Friday, July 27, 2012

Why Academic Freedom? Why Tenure? - E. C. Tolman

In recent years there has been a concerted attack, in the US at least, on academic freedom and tenure. From an administrative point of view, the target seems primarily to be tenure (as many administrators see it as an impediment to their power); while from a political point of view, the target seems primarily to be academic freedom (as many seek to censure discourse in all areas of society, and find it particularly difficult to do so in the academe). In my opinion, the academe is so vulnerable to these attacks because we have, as a group, failed to articulate the social importance of these mechanisms. Given that one might presume we were educators of some sort, and that we had a role in educating virtually all administrators and members of the government, this is a striking failure. I have my own thoughts on how best to articulate the importance of these ideas, but will save them for another time. At the moment I want to note a brilliant defense of  academic freedom and tenure delivered by Edward Chase Tolman.

Wednesday, July 25, 2012

Cheiron 2012 - Post Conference Report

Cheiron: The International Society for the History of Behavioral & Social Sciences is a great group of people who have been meeting since 1968. There is a lot of overlap with the American Psychological Association's Division 24, but there is a more international and a more interdisciplinary emphasis. To whit, this year's meeting in Montreal, was co-hosted by the European Society for the History of the Social Sciences. There are three reasons that Cheiron has become one of my annual go-to conferences: 1) There is an amazing mix of people interested in history for the sake of history, for the sake of the field, and for the sake of our discipline's future. 2) There is a tremendous breadth of interest, making it one of the few decent conferences with representation across the entire discipline of psychology. 3) The people are amazingly supportive. For most of the time Cheiron has two simultaneous sessions, and occasionally one gets waylaid in great conversation. Of the sessions I attended, and the conversations I had, the highlights included:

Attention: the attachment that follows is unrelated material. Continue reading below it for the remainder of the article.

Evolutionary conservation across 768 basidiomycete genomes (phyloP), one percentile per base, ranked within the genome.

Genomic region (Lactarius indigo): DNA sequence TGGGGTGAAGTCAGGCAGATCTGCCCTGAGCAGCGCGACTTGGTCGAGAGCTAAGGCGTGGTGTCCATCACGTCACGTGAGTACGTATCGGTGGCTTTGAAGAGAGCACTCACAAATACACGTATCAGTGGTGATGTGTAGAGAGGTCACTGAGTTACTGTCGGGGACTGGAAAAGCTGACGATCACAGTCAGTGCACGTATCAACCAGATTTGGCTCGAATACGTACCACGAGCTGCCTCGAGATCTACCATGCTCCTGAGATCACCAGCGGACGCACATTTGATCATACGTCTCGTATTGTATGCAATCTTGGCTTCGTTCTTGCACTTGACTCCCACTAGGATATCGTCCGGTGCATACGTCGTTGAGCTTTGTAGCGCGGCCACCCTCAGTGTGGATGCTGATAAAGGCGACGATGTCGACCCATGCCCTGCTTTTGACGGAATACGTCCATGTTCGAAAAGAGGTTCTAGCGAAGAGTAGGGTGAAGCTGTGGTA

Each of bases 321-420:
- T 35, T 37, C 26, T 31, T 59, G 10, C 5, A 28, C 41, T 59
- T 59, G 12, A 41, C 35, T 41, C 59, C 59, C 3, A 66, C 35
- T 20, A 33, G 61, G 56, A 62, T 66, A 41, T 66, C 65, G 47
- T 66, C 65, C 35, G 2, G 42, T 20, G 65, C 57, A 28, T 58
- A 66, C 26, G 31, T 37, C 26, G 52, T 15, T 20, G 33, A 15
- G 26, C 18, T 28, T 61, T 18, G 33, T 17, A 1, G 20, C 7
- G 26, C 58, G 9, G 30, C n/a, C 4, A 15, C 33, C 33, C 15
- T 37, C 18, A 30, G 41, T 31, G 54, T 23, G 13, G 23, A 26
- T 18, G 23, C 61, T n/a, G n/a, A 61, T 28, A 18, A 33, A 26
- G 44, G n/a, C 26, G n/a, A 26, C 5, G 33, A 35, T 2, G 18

Tuesday, July 17, 2012

Note regarding Eco Psych and Epistemology

Continuing the theme of propping Ecological Psychology against its detractors through reference to American Philosophy. One challenge holds that Eco Psych has no implications for epistemology and no relevance in understanding phenomenon such as "thinking". But the philosophical lineage descended from pragmatism breaks down divisions commonly assumed in the Continental traditions. In that context, the relevance of Eco Psych is clear....

Friday, July 13, 2012

A Reply to Fodor and Phylshyn - Part 2

Continuing the reply that I think should have been made to Fodor and Pylyshyn's 1981 attack on Ecological Psychology. In F&P's article, the key elements of which are summarized here. They assert a very traditional, dualistic view of perception - as a process requiring sensory information to be supplemented by other cognitive processes in order to create an representational mental model of the world. They then point out (rightly) that some of Gibson's insights can be integrated into the traditional view and further assert (wrongly) that Gibson is thus offering nothing new. In so doing, I want to avoid as much as possible taking any bait offered by F&P which risk reeling us into to covert dualistic assumptions. I suggest that the best way to avoid such missteps is to stay firmly rooted in the line of thinking descended from pragmatism. Part 1 of my reply covered the meaning of "perception", "specification", and "direct perception", and the importance of remembering that if two things have all the same consequences, then they are the same thing (one crucial way of avoiding false distinctions). In this part I will continue to explain Gibson's approach by elucidating problems in F&P's critique.

Wednesday, July 4, 2012

A New Blog (sort of)

By the way, Gregg (mentioned in the last post) has been encouraging me for a while to try a Psychology Today blog. Now Andrew and Sabrina are doing one as well. Sigh. Maybe I am more suceptable to peer pressure than I thought. At any rate, there is now a first post!


I will probably post at Psychology Today no more than once a month, and only when I have something much more accessible to lay audiences. This will remain my primary blog, where any "real work" gets done.

New Unified Theory of Psychology

I blogged a bit ago about Gregg Henriques's "New Unified Theory of Psychology", which had seen several in-press discussions, and a book. Gregg also blogs over at Psychology Today.

I mention this because my practice of reviewing one book a year for PsychCritiques provided me with a copy of Gregg's recent book, and the review has just released. As in the past, I don't want to provide too much of the review, for fear of violating copyright, but, as I liked the book, something should be said here.